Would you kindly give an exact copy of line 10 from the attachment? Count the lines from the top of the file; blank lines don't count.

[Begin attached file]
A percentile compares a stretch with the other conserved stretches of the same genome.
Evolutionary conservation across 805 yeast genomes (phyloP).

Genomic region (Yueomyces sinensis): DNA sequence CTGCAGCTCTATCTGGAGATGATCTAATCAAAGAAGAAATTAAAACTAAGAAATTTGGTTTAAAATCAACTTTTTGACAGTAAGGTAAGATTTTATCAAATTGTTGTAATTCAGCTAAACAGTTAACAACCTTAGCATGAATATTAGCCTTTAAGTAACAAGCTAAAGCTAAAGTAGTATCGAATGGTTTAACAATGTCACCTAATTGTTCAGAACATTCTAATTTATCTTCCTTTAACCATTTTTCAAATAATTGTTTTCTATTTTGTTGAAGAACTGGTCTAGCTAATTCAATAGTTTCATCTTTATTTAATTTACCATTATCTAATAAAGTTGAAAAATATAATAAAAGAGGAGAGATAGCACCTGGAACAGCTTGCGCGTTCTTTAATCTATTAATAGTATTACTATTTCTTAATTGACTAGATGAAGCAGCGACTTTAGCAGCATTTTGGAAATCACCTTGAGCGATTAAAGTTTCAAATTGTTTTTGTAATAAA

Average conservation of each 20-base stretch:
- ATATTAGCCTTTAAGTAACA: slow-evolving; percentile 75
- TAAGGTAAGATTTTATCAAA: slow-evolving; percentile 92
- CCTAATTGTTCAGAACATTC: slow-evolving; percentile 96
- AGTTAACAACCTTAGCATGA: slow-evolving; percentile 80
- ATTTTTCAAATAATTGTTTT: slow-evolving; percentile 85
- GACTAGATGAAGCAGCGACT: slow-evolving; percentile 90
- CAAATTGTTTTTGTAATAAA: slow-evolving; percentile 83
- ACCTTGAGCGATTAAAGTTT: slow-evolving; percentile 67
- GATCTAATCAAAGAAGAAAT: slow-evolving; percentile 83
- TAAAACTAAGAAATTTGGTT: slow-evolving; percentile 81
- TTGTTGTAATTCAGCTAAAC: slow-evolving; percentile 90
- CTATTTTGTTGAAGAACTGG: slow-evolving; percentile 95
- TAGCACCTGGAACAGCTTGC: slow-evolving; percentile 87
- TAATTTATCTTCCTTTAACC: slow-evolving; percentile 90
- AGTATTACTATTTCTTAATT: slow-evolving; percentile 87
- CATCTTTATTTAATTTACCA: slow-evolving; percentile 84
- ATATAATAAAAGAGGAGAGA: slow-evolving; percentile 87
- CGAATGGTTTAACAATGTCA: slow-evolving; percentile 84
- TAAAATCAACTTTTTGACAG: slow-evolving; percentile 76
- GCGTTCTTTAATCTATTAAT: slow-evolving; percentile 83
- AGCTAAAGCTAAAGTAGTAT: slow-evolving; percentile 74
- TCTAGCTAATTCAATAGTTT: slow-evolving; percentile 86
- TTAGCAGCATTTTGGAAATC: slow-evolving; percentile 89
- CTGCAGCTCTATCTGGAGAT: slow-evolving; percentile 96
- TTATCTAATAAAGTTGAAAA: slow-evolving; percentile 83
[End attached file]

- GACTAGATGAAGCAGCGACT: slow-evolving; percentile 90